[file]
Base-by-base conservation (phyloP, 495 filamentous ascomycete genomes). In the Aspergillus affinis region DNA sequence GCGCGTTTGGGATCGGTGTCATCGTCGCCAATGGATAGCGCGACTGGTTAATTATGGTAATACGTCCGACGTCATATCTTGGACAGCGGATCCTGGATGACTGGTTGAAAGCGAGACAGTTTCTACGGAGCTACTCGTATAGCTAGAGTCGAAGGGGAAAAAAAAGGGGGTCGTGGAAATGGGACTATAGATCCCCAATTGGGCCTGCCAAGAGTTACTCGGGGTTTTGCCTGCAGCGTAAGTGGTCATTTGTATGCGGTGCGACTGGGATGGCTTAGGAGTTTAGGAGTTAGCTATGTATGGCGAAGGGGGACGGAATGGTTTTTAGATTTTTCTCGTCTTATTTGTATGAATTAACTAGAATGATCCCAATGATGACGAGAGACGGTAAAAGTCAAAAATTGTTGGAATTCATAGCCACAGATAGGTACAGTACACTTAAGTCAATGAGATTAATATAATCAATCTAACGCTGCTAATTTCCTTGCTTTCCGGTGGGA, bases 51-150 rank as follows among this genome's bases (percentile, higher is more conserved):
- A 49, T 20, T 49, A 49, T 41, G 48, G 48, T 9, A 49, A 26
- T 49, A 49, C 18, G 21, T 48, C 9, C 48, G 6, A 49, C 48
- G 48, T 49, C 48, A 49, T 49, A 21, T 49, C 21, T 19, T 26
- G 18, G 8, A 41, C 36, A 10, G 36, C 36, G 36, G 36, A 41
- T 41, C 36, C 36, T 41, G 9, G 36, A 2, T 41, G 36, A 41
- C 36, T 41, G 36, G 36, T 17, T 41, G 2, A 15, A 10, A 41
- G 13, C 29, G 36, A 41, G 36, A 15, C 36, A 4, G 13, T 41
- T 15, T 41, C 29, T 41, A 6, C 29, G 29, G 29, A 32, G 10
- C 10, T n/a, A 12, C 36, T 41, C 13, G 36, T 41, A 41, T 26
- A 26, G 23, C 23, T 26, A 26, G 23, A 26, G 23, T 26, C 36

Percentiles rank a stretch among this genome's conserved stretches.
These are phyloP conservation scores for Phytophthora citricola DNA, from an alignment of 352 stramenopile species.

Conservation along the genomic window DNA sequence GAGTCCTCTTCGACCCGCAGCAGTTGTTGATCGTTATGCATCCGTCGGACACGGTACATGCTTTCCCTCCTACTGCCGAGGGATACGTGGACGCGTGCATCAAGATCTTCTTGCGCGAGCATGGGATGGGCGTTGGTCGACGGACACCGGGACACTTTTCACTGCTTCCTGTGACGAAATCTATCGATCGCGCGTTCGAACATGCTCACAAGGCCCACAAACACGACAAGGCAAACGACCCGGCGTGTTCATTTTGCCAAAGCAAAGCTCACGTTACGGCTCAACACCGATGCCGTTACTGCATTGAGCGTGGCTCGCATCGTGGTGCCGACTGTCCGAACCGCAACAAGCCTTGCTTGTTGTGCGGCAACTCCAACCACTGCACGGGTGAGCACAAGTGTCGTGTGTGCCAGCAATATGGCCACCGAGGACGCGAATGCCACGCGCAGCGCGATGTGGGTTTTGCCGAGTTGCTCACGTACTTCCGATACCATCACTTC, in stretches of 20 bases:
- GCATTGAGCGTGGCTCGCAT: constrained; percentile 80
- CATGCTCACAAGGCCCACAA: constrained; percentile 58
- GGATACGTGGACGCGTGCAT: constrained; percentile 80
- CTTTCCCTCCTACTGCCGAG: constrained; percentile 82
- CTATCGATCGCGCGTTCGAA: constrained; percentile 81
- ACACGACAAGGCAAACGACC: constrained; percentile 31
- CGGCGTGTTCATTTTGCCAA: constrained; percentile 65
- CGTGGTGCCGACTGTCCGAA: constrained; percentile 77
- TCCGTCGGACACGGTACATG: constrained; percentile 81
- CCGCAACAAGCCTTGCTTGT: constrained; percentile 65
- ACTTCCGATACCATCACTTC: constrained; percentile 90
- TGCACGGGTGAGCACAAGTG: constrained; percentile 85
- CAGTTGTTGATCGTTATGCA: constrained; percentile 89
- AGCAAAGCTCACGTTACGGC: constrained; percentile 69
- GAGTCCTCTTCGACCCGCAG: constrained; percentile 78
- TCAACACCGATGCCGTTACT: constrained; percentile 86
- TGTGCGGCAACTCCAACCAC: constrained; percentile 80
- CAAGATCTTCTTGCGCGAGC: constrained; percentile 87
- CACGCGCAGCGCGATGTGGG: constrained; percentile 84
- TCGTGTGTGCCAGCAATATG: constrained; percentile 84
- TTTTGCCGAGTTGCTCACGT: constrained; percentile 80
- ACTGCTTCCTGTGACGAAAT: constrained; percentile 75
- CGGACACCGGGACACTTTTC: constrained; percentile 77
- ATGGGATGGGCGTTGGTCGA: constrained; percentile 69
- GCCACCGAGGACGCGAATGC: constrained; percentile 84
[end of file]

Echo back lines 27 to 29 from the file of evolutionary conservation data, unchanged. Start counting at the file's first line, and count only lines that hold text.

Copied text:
- CAGTTGTTGATCGTTATGCA: constrained; percentile 89
- AGCAAAGCTCACGTTACGGC: constrained; percentile 69
- GAGTCCTCTTCGACCCGCAG: constrained; percentile 78